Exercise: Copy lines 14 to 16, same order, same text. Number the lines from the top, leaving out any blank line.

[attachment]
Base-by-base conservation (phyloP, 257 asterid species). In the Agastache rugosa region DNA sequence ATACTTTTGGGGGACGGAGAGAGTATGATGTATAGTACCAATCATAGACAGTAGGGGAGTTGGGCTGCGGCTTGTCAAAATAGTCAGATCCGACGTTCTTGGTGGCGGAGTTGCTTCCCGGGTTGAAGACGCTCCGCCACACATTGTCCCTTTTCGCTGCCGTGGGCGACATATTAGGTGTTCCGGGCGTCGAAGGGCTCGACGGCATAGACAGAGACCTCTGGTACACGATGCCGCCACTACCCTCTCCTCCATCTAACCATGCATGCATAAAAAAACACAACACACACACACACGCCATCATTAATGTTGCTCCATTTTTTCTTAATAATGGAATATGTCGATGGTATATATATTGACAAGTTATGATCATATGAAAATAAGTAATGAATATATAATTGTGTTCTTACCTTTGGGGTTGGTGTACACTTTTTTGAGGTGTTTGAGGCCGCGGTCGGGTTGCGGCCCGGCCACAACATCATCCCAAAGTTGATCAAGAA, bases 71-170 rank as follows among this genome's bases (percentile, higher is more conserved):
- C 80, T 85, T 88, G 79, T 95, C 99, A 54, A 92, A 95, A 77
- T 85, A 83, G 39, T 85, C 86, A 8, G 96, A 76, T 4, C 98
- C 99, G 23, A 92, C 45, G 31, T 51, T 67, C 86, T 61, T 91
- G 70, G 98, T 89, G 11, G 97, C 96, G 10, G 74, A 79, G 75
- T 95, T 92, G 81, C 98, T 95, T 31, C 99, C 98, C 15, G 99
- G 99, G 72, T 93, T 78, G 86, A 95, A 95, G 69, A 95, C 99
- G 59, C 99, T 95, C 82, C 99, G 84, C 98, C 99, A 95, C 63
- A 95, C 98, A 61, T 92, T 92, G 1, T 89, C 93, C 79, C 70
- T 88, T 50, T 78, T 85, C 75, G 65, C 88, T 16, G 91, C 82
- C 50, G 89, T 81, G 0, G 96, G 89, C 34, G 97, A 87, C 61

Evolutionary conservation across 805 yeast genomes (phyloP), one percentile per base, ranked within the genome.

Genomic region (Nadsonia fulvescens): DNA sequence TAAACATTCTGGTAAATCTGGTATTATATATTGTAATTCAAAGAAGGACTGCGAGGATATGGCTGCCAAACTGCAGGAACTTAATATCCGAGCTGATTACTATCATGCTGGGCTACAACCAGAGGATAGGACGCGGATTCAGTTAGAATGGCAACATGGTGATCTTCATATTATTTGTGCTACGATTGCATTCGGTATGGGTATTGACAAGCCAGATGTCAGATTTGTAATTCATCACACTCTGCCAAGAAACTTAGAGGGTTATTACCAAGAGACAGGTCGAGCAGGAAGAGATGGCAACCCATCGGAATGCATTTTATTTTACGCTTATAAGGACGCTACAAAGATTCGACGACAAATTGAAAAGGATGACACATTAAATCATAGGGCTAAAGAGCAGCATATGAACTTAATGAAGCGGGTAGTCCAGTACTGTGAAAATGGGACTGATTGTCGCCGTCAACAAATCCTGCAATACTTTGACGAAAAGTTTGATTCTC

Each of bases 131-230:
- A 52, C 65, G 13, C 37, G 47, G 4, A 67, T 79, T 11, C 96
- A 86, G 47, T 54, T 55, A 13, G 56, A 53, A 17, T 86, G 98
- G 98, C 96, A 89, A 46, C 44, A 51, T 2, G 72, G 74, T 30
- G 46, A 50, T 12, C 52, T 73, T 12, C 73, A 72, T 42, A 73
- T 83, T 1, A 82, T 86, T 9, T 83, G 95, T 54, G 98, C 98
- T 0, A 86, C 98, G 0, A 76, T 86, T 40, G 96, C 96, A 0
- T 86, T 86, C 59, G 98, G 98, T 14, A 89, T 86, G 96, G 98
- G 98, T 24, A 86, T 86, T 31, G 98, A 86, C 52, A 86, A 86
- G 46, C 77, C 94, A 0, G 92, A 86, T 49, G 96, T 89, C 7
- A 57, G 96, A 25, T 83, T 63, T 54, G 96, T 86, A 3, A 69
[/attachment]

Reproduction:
Each of bases 131-230:
- A 52, C 65, G 13, C 37, G 47, G 4, A 67, T 79, T 11, C 96
- A 86, G 47, T 54, T 55, A 13, G 56, A 53, A 17, T 86, G 98